I'd like somebody who does actual, robust statistical analysis to look at the real value of behinds. Is it ultimately worth less than a point because you put the ball in the hands of the opposition, or a more because it improves the prospect of a seven (or more, if you played against us 10 years ago) point play?

Regardless of what the boffins at the Ponds Institute come up with, when your team is playing you want the result that puts six points on the scoreboard, not one. I've got no complaints knowing the end result, but was in agony by the time we reached 0.6, and at regular intervals for the first three quarters. We've won plenty of games in the last year, but even the most passionate forward line fanatic would agree that a lot of the credit goes to defenders. Occasionally we go bananas and rain goals on the opposition, but generally the secret to our success is slowly chipping away on the scoreboard while the other lot lose their mind bouncing off a brick wall defence.

For this reason, we're vulnerable to days where the backline does their bit but the forwards don't. See Bizarro Queen's Birthday or last year's GWS fiasco. If we contain games lost due to a misfiring attack to one or two in the middle of the year again we'll be well placed to run riot again when it counts. I don't think I could handle going 22-0 anyway, it would feel like being set up for a September collapse that would have neutrals pissing themselves for the next 30 years.

This team is an enigma wrapped in a riddle, so even though we don't put up huge scores I wasn't panicking at being two goals behind in the first quarter. Neither felt like it was the sort of thing they'd do regularly, so the door remained wide open. The problem was that for most of the first quarter it looked like we were going to try and win 4.6.30 to 0.31.31. 

Our cavalcade of crappy kicking covered almost every element of the game other than somebody falling over while running into an empty goal. Perhaps the strangest was Gawn's 'mark' on the line. He may very well have controlled the ball marginally before it went over, but considering the goal umpire called it a point, and somebody gave Max a video review spoiler that caused him to sprint off for a kick-in, I don't know how the decision was overturned when the only video footage had a goapost in the way. If you're going to refer points for video review, maybe spring for cameras in those posts too? It was a classic first quarter decision, no way they'd have done the same thing if the game was on the line. Being an all round good sport, Maximum missed the kick. It's not right seeing him take shots from hard in the pocket without some Essendon humanoid yelling over the fence.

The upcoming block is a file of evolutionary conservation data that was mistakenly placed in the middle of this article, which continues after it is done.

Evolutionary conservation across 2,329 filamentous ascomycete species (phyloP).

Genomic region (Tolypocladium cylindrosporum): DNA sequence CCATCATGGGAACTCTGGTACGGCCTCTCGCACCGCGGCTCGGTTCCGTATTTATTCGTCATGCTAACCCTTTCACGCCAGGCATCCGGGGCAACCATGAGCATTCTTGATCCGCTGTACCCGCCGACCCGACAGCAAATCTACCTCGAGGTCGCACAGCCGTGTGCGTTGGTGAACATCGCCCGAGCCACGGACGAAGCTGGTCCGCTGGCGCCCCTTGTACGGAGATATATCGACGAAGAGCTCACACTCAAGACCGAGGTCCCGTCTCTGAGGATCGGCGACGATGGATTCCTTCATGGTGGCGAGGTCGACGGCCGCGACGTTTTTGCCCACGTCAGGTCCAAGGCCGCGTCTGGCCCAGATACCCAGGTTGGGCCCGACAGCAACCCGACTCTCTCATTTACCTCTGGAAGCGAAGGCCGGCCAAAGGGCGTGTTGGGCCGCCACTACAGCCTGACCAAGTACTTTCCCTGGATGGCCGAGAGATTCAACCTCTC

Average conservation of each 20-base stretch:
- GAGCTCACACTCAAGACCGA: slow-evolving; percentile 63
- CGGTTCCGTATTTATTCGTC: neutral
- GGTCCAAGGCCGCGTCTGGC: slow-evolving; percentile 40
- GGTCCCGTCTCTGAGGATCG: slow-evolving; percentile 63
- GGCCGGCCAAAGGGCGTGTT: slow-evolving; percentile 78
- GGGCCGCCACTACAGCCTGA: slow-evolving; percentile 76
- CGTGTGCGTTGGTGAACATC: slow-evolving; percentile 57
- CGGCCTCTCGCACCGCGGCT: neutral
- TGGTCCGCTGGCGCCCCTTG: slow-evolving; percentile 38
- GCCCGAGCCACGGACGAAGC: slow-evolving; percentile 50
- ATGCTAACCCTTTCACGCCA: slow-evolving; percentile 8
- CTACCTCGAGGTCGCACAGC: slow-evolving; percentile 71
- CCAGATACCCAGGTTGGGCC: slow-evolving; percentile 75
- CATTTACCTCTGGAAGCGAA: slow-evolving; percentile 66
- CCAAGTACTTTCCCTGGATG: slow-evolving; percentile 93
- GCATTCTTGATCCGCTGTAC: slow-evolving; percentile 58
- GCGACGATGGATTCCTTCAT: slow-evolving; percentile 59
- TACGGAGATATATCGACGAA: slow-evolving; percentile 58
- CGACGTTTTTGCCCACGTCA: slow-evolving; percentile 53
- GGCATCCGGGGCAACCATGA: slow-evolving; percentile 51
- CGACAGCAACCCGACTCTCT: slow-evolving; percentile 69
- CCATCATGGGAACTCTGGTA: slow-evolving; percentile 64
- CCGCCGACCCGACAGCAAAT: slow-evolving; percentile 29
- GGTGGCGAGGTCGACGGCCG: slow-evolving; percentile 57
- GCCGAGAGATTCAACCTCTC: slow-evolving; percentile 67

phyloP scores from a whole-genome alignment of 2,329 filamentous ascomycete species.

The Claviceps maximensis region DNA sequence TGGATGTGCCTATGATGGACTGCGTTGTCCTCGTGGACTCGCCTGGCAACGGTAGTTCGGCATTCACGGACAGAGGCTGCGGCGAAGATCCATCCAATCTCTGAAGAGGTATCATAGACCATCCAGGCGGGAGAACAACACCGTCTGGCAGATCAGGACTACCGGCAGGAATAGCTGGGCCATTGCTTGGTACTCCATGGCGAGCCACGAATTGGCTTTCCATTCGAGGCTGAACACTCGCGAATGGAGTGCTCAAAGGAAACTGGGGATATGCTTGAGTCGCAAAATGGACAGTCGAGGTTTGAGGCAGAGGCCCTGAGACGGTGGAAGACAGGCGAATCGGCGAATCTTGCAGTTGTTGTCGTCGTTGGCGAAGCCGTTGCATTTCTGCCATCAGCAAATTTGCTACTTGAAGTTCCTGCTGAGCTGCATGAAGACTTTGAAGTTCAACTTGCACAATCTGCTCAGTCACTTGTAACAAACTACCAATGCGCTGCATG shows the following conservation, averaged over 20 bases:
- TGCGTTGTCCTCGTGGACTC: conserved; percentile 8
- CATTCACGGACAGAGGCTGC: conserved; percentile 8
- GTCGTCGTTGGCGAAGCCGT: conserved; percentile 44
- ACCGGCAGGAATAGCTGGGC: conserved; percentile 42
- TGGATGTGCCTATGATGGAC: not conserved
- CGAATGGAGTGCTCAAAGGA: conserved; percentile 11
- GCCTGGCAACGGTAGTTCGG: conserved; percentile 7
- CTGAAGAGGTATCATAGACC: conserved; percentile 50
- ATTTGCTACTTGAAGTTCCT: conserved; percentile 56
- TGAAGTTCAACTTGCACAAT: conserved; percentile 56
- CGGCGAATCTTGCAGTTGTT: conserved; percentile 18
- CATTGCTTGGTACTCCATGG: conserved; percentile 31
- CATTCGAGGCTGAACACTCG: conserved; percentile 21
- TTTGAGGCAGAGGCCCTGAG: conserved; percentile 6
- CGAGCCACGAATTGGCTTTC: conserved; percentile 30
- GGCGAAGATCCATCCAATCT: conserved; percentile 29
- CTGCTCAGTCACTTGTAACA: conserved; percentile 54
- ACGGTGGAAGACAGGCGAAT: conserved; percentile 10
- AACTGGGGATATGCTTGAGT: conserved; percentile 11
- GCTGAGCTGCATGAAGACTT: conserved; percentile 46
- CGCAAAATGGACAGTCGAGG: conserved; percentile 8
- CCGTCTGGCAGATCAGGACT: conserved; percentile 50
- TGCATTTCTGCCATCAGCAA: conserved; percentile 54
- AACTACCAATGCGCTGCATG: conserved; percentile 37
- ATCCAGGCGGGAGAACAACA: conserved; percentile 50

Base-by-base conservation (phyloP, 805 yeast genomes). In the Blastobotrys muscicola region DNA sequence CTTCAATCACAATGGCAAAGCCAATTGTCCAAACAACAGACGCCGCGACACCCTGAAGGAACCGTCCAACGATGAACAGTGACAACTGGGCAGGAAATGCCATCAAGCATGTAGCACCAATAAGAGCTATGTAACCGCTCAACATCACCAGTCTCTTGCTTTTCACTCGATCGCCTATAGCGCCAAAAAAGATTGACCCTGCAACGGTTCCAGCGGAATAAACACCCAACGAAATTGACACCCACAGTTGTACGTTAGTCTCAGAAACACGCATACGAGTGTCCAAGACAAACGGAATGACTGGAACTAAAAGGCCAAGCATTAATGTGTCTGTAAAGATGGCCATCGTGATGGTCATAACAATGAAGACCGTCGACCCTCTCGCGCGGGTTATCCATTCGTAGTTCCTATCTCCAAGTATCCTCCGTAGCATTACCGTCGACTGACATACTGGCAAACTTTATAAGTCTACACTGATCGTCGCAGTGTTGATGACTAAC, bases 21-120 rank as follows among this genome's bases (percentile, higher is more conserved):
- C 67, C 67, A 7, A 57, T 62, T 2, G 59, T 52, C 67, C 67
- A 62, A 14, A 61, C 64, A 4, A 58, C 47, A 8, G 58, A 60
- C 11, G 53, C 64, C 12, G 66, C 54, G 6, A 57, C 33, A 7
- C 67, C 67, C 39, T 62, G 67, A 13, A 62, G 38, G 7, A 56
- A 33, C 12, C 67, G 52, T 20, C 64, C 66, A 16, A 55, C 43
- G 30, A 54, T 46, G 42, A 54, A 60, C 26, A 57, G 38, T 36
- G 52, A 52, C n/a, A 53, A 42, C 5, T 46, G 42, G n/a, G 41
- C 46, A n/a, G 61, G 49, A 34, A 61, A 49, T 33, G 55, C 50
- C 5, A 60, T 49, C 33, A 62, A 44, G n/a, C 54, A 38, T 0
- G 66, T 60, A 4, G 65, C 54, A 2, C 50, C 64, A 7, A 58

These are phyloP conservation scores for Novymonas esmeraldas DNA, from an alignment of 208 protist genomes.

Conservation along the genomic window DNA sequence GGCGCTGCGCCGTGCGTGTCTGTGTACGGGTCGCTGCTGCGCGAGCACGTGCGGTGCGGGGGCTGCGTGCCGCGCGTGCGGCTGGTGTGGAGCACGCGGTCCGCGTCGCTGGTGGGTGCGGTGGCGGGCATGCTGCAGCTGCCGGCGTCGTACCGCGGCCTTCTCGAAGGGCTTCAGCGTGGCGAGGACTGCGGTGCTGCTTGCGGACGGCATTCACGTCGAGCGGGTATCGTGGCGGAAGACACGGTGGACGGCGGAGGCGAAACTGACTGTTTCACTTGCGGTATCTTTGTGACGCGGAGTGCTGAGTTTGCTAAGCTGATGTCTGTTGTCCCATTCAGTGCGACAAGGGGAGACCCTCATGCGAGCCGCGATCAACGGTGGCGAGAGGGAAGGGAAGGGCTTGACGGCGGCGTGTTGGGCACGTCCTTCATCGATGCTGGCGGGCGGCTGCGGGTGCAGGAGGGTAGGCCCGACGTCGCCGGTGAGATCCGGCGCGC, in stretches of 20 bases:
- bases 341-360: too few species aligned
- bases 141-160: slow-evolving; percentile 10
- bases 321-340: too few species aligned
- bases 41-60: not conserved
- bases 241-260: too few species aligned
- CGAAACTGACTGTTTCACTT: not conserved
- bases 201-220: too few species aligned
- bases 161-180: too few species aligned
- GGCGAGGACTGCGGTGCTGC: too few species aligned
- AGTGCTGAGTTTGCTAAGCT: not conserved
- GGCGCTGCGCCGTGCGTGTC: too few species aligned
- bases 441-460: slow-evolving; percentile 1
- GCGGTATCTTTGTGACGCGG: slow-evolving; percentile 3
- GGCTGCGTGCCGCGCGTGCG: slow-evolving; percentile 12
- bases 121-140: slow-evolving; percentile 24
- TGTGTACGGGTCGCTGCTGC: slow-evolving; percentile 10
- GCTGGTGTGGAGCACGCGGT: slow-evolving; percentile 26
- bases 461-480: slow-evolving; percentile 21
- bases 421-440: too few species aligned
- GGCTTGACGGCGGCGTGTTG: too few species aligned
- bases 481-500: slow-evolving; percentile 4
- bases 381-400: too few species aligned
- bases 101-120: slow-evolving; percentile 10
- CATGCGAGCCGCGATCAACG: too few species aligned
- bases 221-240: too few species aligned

From the "if they'd just done X, Y would have happened" file, who's to say that if they hadn't paid the original behind, the kick-in would have been booted back to him 50 metres out and he'd have got the goal anyway? And that if that had happened maybe Richmond would have piled on 17 in a row before quarter time. All we know is the game ended with Melbourne in front and Clayton Oliver went home with a medal, so best to trust the process.

We were holding on well enough, but could thank a desperate May spoil on the line for not going three goals down. He hit the post with such force that I thought it was about to topple into the front row Leigh Matthews style. The video replay on that would have been interesting, the AFL equivalent of when stump cam catches somebody being clean bowled. Not sure I've been so protective of a player's fitness since early Jesse Hogan, who I expected to be struck down by death every time he changed direction.

We had a lot of opportunities, but after taking the piss out of the person with their finger on Channel 7's ad button, Richmond guaranteed that they'd keep being booked for prime time games kicking two. It was painful but exactly what we deserved.